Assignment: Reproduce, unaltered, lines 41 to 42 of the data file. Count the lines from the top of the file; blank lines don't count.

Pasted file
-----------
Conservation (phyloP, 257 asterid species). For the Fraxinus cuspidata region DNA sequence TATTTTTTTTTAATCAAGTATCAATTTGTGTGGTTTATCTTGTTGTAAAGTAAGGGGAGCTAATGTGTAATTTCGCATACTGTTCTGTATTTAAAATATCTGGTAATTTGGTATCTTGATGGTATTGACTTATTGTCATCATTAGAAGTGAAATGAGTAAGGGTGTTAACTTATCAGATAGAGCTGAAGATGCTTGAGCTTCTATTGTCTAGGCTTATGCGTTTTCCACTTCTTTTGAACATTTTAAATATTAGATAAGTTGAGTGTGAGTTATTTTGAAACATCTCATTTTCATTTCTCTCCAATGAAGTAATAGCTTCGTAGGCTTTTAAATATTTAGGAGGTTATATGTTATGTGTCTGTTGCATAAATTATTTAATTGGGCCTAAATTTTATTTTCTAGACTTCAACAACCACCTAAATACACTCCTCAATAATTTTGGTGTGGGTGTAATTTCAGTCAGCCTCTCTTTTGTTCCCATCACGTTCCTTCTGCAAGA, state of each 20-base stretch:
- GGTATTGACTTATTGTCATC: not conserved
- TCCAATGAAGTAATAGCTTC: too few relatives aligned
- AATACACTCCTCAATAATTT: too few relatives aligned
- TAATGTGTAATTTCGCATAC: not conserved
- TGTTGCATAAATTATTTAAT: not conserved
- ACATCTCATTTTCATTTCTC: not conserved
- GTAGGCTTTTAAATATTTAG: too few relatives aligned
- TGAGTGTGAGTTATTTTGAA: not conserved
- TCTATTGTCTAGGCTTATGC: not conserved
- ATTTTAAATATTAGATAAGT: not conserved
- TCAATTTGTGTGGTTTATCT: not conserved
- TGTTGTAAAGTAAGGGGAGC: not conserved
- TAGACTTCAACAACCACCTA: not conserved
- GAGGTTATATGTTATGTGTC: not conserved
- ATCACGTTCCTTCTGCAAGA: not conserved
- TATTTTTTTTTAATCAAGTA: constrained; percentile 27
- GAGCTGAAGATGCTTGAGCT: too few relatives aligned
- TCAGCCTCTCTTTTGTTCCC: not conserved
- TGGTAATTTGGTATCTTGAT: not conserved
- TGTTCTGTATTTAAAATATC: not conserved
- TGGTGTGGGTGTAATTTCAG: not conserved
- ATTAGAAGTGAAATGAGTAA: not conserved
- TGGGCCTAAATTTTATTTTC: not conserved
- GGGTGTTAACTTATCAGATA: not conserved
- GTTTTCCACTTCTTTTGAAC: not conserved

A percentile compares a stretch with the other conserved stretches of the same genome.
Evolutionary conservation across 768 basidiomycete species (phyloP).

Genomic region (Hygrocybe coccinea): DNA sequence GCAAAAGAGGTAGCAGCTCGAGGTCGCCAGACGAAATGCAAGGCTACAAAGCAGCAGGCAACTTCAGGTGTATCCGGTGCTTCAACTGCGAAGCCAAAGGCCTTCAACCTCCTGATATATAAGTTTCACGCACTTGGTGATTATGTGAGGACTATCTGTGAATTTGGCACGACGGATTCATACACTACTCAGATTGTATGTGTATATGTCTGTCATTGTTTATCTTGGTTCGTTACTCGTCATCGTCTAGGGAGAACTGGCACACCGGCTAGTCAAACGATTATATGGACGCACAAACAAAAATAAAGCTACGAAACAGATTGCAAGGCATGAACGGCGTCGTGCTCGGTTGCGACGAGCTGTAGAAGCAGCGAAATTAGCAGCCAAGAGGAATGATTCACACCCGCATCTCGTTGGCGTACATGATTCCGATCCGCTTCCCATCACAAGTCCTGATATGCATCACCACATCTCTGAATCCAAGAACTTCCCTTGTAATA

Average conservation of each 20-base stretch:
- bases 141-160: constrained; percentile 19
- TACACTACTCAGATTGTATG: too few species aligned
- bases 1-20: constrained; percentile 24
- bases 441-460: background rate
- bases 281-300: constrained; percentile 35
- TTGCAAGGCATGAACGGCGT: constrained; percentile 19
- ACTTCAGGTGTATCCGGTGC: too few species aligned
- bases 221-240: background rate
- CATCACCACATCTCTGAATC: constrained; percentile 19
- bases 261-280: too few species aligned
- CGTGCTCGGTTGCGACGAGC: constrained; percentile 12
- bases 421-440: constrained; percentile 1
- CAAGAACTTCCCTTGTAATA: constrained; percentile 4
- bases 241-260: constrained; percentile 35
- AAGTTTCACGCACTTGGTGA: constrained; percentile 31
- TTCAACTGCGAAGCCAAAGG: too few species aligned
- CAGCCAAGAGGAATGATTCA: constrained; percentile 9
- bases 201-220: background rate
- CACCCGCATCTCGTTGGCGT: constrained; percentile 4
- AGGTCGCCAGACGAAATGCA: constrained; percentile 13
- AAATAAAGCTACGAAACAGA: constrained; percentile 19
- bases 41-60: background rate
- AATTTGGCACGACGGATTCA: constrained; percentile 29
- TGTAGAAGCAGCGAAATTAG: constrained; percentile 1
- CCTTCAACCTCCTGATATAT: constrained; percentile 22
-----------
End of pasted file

- CGTGCTCGGTTGCGACGAGC: constrained; percentile 12
- bases 421-440: constrained; percentile 1